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The bankruptcy means test: What it is and how it works

When you are struggling with more debt than you can handle, Chapter 7 bankruptcy can give you the fresh start you need. Unless they have significant assets that they stand to lose in this liquidation-type bankruptcy, most debtors prefer to file Chapter 7 because all unsecured and nonexempt debt is eliminated, there is no limit on how much debt may be discharged, there is no repayment plan, and the entire process is usually finished in as little as three months.

There’s a catch, though. To be eligible for this convenient and expedient resolution of your debt situation, you must pass the means test.

Are you eligible for Chapter 7?

Under the Bankruptcy Code, a Chapter 7 petition is considered “abusive” if your monthly disposable income is too high. The means test is a way of determining if you are in fact able to repay your creditors under a Chapter 13 arrangement instead. If calculations show that your average income for the past six months is less than the median income for New York households of equivalent size, then you will be allowed to file Chapter 7. If you appear to make too much money, then you may still qualify, but a closer look needs to be taken at your income first.

How to compare your income to the New York median income

Every year, the Census Bureau publishes family median income information for every state. Once you have the necessary data for New York State, multiply your monthly pay by 12 and compare the two results. As of April 1, 2017, the following limits apply.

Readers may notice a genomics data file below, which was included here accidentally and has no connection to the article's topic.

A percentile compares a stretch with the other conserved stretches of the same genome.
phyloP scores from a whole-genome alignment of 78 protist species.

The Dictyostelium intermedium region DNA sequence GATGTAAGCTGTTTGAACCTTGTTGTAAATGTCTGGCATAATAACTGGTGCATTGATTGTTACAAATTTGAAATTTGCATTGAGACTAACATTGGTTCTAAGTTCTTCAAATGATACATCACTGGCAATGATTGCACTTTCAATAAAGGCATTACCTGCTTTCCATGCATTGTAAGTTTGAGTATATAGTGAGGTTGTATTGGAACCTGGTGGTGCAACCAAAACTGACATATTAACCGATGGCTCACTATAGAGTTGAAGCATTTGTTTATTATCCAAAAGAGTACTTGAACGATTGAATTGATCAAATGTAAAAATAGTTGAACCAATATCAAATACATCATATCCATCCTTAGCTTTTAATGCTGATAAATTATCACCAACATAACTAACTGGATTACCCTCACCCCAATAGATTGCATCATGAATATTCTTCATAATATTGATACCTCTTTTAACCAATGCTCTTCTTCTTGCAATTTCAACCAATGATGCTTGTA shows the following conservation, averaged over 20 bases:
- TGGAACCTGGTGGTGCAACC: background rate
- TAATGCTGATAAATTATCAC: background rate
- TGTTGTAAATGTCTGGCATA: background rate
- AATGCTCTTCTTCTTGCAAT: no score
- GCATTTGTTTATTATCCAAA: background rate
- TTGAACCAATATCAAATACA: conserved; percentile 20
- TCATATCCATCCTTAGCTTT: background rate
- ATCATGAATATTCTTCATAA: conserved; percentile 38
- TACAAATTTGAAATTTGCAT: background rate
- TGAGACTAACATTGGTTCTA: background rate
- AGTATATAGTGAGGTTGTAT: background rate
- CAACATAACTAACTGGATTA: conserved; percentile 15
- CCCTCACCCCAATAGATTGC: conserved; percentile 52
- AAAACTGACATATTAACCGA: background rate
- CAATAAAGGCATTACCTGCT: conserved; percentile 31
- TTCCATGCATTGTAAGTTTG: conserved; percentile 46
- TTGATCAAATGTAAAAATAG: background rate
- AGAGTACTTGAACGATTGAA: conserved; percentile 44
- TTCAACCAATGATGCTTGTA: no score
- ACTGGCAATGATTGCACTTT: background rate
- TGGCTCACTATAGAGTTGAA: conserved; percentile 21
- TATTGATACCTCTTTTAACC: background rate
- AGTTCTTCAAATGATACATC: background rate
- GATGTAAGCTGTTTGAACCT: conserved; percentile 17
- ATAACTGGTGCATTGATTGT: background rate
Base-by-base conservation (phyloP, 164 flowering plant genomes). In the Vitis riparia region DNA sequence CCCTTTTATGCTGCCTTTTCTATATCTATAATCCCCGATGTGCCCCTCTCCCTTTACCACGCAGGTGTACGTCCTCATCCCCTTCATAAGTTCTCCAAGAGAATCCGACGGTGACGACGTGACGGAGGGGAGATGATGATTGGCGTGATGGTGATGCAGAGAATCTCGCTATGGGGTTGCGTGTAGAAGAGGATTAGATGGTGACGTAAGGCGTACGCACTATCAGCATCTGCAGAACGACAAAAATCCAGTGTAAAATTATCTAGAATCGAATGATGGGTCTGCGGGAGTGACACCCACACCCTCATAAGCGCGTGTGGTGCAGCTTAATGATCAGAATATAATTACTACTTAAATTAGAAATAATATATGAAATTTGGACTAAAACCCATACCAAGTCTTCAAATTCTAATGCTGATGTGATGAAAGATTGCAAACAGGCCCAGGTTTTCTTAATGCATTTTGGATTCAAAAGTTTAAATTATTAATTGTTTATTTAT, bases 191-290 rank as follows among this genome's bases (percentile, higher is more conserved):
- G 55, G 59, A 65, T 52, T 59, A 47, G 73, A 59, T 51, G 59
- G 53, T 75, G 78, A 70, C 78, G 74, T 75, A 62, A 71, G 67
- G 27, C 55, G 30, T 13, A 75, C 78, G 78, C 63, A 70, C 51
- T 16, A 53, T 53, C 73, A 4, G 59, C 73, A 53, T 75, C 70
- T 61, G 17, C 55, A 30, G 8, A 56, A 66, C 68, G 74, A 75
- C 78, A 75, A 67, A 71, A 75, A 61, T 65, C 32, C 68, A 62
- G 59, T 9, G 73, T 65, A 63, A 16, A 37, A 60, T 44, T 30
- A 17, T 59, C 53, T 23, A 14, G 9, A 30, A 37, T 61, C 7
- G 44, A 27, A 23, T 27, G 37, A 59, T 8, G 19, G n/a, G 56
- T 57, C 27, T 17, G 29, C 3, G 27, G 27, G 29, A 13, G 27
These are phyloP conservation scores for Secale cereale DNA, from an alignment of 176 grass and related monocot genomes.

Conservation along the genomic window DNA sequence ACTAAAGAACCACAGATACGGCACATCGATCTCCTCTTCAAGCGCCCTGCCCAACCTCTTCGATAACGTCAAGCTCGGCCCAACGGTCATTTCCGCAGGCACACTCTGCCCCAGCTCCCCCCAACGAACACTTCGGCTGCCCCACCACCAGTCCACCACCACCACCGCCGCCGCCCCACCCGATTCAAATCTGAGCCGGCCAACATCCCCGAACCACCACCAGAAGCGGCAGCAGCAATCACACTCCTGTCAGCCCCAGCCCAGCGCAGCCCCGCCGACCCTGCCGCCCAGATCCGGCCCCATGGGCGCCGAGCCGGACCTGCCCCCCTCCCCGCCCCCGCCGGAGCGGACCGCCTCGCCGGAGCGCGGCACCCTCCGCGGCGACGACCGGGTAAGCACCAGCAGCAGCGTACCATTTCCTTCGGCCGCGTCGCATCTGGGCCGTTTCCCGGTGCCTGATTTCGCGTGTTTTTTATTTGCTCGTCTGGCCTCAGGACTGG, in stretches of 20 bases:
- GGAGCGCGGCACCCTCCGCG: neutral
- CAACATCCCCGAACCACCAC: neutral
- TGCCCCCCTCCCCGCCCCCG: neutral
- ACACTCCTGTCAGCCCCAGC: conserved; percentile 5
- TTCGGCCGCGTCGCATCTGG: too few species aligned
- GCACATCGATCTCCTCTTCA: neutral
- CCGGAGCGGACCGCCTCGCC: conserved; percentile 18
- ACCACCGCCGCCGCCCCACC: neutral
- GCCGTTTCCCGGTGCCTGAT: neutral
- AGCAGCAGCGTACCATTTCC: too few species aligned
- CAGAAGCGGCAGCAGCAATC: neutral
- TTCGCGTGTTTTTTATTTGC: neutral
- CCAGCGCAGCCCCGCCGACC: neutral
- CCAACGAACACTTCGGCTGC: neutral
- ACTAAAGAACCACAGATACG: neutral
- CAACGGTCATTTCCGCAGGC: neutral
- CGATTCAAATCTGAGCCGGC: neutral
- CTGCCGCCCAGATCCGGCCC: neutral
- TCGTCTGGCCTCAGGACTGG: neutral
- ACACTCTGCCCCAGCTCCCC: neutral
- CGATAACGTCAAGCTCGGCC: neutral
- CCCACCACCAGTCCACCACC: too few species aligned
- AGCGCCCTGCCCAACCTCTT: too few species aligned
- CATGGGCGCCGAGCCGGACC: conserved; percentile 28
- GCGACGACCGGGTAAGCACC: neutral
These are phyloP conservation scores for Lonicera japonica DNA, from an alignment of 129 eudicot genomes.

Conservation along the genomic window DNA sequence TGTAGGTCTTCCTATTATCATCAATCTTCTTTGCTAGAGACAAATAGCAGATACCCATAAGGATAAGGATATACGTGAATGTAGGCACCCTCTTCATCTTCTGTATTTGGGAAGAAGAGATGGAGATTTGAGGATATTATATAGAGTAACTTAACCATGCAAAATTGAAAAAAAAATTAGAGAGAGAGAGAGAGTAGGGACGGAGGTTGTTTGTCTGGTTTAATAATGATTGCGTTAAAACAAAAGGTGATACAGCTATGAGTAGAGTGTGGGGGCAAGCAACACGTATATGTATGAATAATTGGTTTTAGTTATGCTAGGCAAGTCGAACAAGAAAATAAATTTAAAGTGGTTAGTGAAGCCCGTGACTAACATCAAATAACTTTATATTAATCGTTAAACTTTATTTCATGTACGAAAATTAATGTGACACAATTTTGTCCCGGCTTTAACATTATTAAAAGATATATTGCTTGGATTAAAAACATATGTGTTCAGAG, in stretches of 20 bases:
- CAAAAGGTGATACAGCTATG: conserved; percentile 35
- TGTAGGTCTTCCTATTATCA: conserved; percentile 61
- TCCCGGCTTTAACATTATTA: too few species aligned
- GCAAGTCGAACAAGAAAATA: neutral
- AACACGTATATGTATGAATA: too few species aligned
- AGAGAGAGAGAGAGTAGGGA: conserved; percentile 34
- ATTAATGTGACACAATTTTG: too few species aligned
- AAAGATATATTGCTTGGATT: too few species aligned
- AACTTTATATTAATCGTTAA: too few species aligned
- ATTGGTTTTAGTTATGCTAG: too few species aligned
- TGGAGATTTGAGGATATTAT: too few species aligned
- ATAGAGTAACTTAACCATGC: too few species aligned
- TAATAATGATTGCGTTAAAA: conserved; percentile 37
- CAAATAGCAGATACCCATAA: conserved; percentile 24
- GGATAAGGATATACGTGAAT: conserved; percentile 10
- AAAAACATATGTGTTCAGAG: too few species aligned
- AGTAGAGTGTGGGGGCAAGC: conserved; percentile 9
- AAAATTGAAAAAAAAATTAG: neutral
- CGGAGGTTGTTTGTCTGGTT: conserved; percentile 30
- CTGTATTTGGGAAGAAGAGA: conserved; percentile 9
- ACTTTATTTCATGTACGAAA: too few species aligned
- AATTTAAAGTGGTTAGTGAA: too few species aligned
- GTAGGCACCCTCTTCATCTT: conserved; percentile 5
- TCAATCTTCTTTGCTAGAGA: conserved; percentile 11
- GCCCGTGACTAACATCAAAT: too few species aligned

• Single-person household: $51,408
  • Two-person household: $66,056
  • Three-person household: $75,870
  • Four-person household: $91,998

If your wages put you above the median, then another calculation applies to determine if you have enough disposable income to make meaningful payments toward your debts. This is done by taking your income and deducting allowable expenses, such as:

  • Housing
  • Food
  • Medical care
  • Transportation
  • Certain debt payments like mortgages and car loans

If a deduction of necessary expenses does not leave you with much disposable income, then you will be allowed to file Chapter 7. Otherwise you will have to file Chapter 11 or Chapter 13, which are known as “reorganization” chapters because you get the opportunity to repay your creditors under a court-approved plan.

Means test exceptions

Not everyone who applies to file for Chapter 7 will be subjected to the means test.  The following circumstances enable an exemption.

  • Disabled veterans who became indebted while on active duty or participating in homeland defense.
  • Members of the Armed Forces Reserves and National Guard who were on active duty or participating in homeland defense for at least 90 of the 540 days prior to filing.
  • Those with a debt load that is mostly business-related (over 50%).

If you are struggling with debt and wondering if Chapter 7 will give you the relief you need, then contact a New York bankruptcy attorney who can review your debts and financial situation and recommend a fresh start that is fair to all involved. Jayson Lutzky is a personal bankruptcy lawyer with an office in the Bronx. He offers free in-person initial consultations can be reached at 718-329-9500. Visit www.MyNewYorkCityLawyer.com to learn more about Mr. Lutzky’s 33+ years of experience.

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